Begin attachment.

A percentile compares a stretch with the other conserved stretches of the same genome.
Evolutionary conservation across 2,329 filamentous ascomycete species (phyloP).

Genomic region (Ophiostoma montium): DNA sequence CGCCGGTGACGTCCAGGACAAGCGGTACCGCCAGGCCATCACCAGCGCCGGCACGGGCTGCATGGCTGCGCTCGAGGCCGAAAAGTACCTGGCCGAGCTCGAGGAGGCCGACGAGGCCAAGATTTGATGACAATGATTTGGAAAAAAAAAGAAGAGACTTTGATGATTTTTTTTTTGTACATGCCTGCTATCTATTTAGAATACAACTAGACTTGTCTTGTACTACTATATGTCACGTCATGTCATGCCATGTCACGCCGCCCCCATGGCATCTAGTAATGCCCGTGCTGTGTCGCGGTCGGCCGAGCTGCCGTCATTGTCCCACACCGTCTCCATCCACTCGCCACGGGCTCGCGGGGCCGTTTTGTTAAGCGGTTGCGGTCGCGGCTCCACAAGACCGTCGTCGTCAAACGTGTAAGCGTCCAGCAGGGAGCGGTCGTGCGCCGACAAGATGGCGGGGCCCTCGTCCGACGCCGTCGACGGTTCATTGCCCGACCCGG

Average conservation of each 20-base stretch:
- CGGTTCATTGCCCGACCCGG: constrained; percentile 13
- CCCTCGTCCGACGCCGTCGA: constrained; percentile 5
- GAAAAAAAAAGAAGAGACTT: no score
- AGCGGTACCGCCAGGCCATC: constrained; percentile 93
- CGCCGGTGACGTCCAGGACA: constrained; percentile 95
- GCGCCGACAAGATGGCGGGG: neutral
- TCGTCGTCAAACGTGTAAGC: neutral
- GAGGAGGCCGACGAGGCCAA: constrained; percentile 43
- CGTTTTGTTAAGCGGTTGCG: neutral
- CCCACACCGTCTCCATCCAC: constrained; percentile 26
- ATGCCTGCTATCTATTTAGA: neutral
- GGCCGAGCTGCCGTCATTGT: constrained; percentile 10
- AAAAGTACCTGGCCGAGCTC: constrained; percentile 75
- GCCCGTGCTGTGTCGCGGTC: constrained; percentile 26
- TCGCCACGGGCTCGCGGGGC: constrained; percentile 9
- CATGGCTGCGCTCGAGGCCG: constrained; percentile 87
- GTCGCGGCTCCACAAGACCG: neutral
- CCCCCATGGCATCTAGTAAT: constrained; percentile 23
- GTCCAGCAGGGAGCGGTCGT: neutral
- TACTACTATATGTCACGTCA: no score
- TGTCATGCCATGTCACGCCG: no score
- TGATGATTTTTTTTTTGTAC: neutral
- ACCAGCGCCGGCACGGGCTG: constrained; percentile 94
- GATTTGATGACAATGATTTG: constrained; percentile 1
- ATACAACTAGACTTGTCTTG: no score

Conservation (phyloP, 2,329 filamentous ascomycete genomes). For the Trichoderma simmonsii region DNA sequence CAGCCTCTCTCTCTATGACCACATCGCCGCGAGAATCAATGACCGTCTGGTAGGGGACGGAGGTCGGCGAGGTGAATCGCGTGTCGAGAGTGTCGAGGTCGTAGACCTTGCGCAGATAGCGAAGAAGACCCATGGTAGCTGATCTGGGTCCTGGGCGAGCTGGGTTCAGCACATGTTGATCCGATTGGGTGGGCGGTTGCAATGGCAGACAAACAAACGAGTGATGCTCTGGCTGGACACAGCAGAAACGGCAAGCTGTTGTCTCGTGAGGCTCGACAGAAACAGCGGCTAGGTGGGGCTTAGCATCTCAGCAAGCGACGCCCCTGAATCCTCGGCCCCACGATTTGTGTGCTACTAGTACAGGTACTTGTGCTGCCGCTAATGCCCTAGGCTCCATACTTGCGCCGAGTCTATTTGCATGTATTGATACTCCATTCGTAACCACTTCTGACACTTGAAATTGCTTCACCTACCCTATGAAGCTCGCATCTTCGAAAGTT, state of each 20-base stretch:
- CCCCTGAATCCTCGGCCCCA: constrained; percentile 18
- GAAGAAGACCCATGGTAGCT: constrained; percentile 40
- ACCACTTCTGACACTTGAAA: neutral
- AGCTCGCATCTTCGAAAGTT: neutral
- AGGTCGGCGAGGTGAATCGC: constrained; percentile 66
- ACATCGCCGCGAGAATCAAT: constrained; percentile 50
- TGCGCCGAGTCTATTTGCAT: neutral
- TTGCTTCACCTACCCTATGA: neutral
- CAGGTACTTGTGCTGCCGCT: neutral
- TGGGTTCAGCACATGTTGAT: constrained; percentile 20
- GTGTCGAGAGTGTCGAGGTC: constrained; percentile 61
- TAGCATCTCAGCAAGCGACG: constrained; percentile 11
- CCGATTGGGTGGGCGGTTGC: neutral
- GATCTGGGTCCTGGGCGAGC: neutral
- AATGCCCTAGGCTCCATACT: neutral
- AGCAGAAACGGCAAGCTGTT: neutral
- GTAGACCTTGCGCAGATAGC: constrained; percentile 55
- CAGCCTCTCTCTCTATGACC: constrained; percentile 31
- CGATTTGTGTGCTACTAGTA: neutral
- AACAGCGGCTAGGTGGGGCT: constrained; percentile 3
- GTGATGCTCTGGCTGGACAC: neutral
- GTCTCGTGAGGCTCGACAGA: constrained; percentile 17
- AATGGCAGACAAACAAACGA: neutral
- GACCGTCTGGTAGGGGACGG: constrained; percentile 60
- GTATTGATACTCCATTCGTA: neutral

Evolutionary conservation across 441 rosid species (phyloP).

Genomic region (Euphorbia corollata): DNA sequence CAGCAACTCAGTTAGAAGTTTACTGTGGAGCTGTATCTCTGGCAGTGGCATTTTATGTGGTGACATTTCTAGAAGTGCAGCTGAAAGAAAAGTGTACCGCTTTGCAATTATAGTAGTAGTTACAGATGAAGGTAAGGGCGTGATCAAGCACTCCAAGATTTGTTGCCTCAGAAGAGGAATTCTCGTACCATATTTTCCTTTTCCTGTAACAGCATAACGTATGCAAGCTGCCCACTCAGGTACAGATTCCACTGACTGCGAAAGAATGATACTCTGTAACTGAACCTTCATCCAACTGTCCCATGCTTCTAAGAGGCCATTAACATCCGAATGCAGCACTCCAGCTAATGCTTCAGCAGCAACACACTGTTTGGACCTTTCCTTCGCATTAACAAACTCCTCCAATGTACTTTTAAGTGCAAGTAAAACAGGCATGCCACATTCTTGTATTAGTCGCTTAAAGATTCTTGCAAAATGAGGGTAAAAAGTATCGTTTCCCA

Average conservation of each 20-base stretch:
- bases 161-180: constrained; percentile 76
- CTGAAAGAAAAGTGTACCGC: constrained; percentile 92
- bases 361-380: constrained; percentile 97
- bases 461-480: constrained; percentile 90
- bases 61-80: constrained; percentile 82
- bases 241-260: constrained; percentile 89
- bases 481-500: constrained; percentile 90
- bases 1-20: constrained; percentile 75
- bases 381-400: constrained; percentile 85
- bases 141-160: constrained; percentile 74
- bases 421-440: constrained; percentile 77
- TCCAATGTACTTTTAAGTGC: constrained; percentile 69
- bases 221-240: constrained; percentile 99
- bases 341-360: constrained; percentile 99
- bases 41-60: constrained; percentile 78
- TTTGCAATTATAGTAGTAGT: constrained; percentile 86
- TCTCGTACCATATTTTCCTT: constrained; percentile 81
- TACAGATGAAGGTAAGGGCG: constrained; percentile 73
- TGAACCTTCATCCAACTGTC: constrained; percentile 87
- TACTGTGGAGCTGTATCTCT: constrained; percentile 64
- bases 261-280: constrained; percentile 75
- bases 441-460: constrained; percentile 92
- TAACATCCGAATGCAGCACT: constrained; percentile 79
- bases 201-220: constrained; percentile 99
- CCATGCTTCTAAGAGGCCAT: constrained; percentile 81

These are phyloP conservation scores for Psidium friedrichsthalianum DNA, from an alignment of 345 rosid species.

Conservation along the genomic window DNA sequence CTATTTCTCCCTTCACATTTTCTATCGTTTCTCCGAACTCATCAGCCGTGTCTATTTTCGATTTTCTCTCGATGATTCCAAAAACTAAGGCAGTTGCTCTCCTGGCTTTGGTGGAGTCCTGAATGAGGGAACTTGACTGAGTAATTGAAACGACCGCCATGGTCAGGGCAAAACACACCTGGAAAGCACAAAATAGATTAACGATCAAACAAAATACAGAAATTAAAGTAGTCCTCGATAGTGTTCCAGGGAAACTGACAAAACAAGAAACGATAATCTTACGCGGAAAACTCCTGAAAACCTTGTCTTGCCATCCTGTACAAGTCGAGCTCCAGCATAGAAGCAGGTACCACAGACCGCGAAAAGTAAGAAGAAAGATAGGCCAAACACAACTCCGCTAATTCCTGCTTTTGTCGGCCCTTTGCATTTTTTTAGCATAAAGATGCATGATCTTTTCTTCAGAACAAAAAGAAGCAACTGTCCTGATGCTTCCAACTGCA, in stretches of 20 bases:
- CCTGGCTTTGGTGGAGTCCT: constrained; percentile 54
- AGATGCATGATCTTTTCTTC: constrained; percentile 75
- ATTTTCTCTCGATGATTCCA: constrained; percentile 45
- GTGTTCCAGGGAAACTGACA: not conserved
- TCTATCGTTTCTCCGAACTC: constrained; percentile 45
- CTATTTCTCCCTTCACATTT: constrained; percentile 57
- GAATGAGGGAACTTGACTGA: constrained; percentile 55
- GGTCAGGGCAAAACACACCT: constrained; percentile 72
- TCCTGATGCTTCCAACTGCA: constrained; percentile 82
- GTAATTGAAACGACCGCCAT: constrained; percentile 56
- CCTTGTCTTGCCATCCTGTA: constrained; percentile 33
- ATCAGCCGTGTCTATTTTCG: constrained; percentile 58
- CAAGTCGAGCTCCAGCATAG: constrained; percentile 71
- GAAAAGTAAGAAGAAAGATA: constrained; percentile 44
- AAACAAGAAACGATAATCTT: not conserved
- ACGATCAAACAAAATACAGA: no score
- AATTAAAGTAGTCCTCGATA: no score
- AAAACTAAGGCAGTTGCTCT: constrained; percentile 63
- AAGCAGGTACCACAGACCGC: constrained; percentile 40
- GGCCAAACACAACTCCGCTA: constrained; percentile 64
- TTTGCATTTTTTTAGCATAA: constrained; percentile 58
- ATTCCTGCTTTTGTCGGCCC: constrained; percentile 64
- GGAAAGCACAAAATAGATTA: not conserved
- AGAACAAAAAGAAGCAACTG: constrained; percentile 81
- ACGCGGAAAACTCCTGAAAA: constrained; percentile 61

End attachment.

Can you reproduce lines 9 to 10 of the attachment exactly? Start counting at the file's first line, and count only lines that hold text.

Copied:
- CGCCGGTGACGTCCAGGACA: constrained; percentile 95
- GCGCCGACAAGATGGCGGGG: neutral